Many strongly believe and advocate medication/pills, stating it is faster, cheaper and more effective. However, this is in contrast to some research findings.
A recent address at a mental health conference cited the consistent findings that cognitive therapy and antidepressants are equally effective for initial treatment of severe depression, but the enduring effect of cognitive therapy may prove to be more cost-effective in the long run.
Sixteen weeks after treatment, response rates were identical (57%) for both drug and cognitive therapy treatment. In one study, 75% of patients who received cognitive therapy avoided relapse, compared with 60% of patients receiving antidepressants. The effect of a brief course of cognitive therapy was better than a similarly brief course of medication in the year-long continuation phase of the study.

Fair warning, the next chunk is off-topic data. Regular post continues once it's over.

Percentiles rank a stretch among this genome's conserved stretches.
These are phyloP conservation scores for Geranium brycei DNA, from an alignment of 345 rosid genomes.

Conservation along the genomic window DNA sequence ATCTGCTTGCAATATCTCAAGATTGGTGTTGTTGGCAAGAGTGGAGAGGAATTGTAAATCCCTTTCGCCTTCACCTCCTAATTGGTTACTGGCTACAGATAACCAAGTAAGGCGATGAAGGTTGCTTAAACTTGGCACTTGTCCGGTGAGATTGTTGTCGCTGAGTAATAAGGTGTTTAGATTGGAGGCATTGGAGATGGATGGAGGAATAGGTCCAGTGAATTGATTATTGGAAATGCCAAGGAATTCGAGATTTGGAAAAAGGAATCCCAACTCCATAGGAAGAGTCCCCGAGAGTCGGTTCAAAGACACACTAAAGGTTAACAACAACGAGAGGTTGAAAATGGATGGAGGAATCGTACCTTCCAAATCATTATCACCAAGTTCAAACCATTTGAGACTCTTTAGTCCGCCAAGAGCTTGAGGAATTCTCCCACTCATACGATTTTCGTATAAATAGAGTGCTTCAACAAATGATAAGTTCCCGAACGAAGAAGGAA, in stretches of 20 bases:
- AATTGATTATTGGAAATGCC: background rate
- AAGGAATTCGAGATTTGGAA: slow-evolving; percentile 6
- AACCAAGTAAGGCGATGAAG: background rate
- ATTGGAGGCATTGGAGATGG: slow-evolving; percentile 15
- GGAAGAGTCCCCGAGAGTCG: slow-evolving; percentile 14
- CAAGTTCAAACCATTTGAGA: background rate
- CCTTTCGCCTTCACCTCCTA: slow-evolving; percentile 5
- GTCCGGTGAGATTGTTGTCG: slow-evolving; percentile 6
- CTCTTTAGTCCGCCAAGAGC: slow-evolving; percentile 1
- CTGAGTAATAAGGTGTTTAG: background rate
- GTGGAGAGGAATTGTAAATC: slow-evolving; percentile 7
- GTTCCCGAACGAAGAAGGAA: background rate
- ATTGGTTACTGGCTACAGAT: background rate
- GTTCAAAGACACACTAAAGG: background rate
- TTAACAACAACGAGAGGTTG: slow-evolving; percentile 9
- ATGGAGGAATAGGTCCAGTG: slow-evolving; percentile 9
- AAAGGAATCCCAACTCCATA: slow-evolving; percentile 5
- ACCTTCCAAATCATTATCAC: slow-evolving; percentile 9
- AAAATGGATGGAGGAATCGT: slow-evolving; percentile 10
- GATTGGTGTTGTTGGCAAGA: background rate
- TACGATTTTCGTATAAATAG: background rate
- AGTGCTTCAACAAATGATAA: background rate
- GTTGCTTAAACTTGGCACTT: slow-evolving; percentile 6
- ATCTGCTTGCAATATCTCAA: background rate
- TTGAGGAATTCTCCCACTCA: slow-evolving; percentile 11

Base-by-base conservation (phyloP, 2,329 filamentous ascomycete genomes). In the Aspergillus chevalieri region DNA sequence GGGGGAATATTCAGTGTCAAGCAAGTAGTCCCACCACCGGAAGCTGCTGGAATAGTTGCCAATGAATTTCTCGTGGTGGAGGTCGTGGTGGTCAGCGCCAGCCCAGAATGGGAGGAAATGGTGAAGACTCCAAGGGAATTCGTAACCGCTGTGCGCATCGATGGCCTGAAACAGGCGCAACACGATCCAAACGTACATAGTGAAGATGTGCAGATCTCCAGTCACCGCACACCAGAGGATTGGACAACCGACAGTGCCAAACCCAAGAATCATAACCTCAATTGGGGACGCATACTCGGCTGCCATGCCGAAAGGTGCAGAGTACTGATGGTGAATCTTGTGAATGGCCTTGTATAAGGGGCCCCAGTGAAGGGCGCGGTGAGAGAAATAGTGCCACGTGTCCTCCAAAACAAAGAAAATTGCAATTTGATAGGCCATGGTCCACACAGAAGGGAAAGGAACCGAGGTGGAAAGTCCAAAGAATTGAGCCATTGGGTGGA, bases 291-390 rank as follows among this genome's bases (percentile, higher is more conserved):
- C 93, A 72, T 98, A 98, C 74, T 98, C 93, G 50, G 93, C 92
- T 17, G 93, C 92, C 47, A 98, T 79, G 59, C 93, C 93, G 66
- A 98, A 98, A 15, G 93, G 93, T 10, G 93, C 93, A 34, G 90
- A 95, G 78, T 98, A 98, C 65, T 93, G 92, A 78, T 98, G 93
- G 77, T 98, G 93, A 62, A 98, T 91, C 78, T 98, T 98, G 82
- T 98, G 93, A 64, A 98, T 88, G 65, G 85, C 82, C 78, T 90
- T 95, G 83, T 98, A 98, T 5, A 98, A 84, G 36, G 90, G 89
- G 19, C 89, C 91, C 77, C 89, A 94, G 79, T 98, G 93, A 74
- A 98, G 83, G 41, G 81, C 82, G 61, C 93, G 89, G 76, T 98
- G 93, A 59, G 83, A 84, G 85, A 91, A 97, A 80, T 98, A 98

Results suggest that even after termination of treatment, a brief initial course of cognitive therapy may offer enduring protection comparable to that provided by continuing pills/medication.
Over this particular 16-month study, antidepressant treatment cost $2590 on average compared with $2250 for cognitive therapy. This gap becomes greater because antidepressants must be administered continually to be effective.